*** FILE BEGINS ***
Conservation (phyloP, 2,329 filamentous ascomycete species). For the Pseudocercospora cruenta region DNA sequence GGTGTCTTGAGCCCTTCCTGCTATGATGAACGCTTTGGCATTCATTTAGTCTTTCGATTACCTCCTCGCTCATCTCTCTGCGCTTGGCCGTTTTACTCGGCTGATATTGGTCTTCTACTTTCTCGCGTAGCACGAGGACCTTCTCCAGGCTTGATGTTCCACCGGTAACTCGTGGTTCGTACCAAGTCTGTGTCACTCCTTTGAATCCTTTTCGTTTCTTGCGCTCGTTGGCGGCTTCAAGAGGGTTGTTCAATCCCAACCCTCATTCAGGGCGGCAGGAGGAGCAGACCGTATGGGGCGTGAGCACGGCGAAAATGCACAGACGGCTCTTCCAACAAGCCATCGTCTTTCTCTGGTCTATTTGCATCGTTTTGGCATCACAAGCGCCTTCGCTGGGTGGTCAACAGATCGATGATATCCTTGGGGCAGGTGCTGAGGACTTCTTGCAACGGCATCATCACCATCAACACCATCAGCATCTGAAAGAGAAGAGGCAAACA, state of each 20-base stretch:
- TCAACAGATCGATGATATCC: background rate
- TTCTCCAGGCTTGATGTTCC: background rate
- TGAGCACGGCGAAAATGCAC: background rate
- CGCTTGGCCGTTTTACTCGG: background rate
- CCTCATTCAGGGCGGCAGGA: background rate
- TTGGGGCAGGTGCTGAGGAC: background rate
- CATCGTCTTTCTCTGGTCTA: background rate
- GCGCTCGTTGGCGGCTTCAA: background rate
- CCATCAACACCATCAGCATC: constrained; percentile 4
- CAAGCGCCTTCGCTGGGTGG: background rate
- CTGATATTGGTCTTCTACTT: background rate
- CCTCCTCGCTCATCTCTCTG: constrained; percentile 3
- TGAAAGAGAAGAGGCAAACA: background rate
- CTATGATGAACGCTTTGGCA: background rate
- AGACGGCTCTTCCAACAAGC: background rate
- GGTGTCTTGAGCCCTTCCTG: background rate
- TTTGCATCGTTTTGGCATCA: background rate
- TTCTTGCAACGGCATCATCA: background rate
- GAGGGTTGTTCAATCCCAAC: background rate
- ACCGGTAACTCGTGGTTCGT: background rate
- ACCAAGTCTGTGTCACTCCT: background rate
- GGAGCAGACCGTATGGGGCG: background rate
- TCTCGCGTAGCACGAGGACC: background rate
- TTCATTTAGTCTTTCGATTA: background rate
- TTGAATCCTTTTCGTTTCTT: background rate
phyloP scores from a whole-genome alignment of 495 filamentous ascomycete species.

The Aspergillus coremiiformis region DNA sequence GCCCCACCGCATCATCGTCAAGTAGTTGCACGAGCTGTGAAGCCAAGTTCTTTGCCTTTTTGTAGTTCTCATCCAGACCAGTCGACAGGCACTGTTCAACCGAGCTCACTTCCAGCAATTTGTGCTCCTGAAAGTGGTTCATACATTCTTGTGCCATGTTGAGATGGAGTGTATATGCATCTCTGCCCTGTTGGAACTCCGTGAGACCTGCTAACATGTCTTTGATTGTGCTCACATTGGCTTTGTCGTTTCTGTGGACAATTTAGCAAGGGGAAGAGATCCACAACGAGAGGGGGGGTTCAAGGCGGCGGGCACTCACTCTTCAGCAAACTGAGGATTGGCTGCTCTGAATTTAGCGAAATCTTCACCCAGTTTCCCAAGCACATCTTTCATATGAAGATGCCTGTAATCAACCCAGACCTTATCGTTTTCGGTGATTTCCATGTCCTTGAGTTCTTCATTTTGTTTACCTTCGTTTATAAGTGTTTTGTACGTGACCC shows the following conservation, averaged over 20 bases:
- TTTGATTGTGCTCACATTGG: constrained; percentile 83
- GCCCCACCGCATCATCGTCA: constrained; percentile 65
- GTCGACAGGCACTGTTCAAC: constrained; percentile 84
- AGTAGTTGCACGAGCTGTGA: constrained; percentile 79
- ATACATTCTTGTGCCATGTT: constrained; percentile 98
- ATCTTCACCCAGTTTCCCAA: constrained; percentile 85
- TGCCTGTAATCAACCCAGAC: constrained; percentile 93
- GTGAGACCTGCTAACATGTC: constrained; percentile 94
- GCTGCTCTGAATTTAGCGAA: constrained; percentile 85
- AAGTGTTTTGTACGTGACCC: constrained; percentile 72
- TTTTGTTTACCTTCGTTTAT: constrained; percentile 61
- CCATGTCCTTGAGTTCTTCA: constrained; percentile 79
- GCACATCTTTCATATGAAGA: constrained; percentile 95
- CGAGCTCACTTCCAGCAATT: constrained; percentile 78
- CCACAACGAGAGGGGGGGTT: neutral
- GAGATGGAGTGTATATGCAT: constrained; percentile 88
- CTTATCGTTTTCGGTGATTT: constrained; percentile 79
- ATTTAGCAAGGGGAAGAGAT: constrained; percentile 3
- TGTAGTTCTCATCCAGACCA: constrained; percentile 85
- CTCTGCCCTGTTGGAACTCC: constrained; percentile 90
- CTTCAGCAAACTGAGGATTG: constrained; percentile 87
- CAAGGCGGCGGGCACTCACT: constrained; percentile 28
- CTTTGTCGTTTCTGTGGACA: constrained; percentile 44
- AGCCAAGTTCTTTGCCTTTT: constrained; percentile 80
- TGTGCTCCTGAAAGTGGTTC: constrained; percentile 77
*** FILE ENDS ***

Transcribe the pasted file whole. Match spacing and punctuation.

Conservation (phyloP, 2,329 filamentous ascomycete species). For the Pseudocercospora cruenta region DNA sequence GGTGTCTTGAGCCCTTCCTGCTATGATGAACGCTTTGGCATTCATTTAGTCTTTCGATTACCTCCTCGCTCATCTCTCTGCGCTTGGCCGTTTTACTCGGCTGATATTGGTCTTCTACTTTCTCGCGTAGCACGAGGACCTTCTCCAGGCTTGATGTTCCACCGGTAACTCGTGGTTCGTACCAAGTCTGTGTCACTCCTTTGAATCCTTTTCGTTTCTTGCGCTCGTTGGCGGCTTCAAGAGGGTTGTTCAATCCCAACCCTCATTCAGGGCGGCAGGAGGAGCAGACCGTATGGGGCGTGAGCACGGCGAAAATGCACAGACGGCTCTTCCAACAAGCCATCGTCTTTCTCTGGTCTATTTGCATCGTTTTGGCATCACAAGCGCCTTCGCTGGGTGGTCAACAGATCGATGATATCCTTGGGGCAGGTGCTGAGGACTTCTTGCAACGGCATCATCACCATCAACACCATCAGCATCTGAAAGAGAAGAGGCAAACA, state of each 20-base stretch:
- TCAACAGATCGATGATATCC: background rate
- TTCTCCAGGCTTGATGTTCC: background rate
- TGAGCACGGCGAAAATGCAC: background rate
- CGCTTGGCCGTTTTACTCGG: background rate
- CCTCATTCAGGGCGGCAGGA: background rate
- TTGGGGCAGGTGCTGAGGAC: background rate
- CATCGTCTTTCTCTGGTCTA: background rate
- GCGCTCGTTGGCGGCTTCAA: background rate
- CCATCAACACCATCAGCATC: constrained; percentile 4
- CAAGCGCCTTCGCTGGGTGG: background rate
- CTGATATTGGTCTTCTACTT: background rate
- CCTCCTCGCTCATCTCTCTG: constrained; percentile 3
- TGAAAGAGAAGAGGCAAACA: background rate
- CTATGATGAACGCTTTGGCA: background rate
- AGACGGCTCTTCCAACAAGC: background rate
- GGTGTCTTGAGCCCTTCCTG: background rate
- TTTGCATCGTTTTGGCATCA: background rate
- TTCTTGCAACGGCATCATCA: background rate
- GAGGGTTGTTCAATCCCAAC: background rate
- ACCGGTAACTCGTGGTTCGT: background rate
- ACCAAGTCTGTGTCACTCCT: background rate
- GGAGCAGACCGTATGGGGCG: background rate
- TCTCGCGTAGCACGAGGACC: background rate
- TTCATTTAGTCTTTCGATTA: background rate
- TTGAATCCTTTTCGTTTCTT: background rate
phyloP scores from a whole-genome alignment of 495 filamentous ascomycete species.

The Aspergillus coremiiformis region DNA sequence GCCCCACCGCATCATCGTCAAGTAGTTGCACGAGCTGTGAAGCCAAGTTCTTTGCCTTTTTGTAGTTCTCATCCAGACCAGTCGACAGGCACTGTTCAACCGAGCTCACTTCCAGCAATTTGTGCTCCTGAAAGTGGTTCATACATTCTTGTGCCATGTTGAGATGGAGTGTATATGCATCTCTGCCCTGTTGGAACTCCGTGAGACCTGCTAACATGTCTTTGATTGTGCTCACATTGGCTTTGTCGTTTCTGTGGACAATTTAGCAAGGGGAAGAGATCCACAACGAGAGGGGGGGTTCAAGGCGGCGGGCACTCACTCTTCAGCAAACTGAGGATTGGCTGCTCTGAATTTAGCGAAATCTTCACCCAGTTTCCCAAGCACATCTTTCATATGAAGATGCCTGTAATCAACCCAGACCTTATCGTTTTCGGTGATTTCCATGTCCTTGAGTTCTTCATTTTGTTTACCTTCGTTTATAAGTGTTTTGTACGTGACCC shows the following conservation, averaged over 20 bases:
- TTTGATTGTGCTCACATTGG: constrained; percentile 83
- GCCCCACCGCATCATCGTCA: constrained; percentile 65
- GTCGACAGGCACTGTTCAAC: constrained; percentile 84
- AGTAGTTGCACGAGCTGTGA: constrained; percentile 79
- ATACATTCTTGTGCCATGTT: constrained; percentile 98
- ATCTTCACCCAGTTTCCCAA: constrained; percentile 85
- TGCCTGTAATCAACCCAGAC: constrained; percentile 93
- GTGAGACCTGCTAACATGTC: constrained; percentile 94
- GCTGCTCTGAATTTAGCGAA: constrained; percentile 85
- AAGTGTTTTGTACGTGACCC: constrained; percentile 72
- TTTTGTTTACCTTCGTTTAT: constrained; percentile 61
- CCATGTCCTTGAGTTCTTCA: constrained; percentile 79
- GCACATCTTTCATATGAAGA: constrained; percentile 95
- CGAGCTCACTTCCAGCAATT: constrained; percentile 78
- CCACAACGAGAGGGGGGGTT: neutral
- GAGATGGAGTGTATATGCAT: constrained; percentile 88
- CTTATCGTTTTCGGTGATTT: constrained; percentile 79
- ATTTAGCAAGGGGAAGAGAT: constrained; percentile 3
- TGTAGTTCTCATCCAGACCA: constrained; percentile 85
- CTCTGCCCTGTTGGAACTCC: constrained; percentile 90
- CTTCAGCAAACTGAGGATTG: constrained; percentile 87
- CAAGGCGGCGGGCACTCACT: constrained; percentile 28
- CTTTGTCGTTTCTGTGGACA: constrained; percentile 44
- AGCCAAGTTCTTTGCCTTTT: constrained; percentile 80
- TGTGCTCCTGAAAGTGGTTC: constrained; percentile 77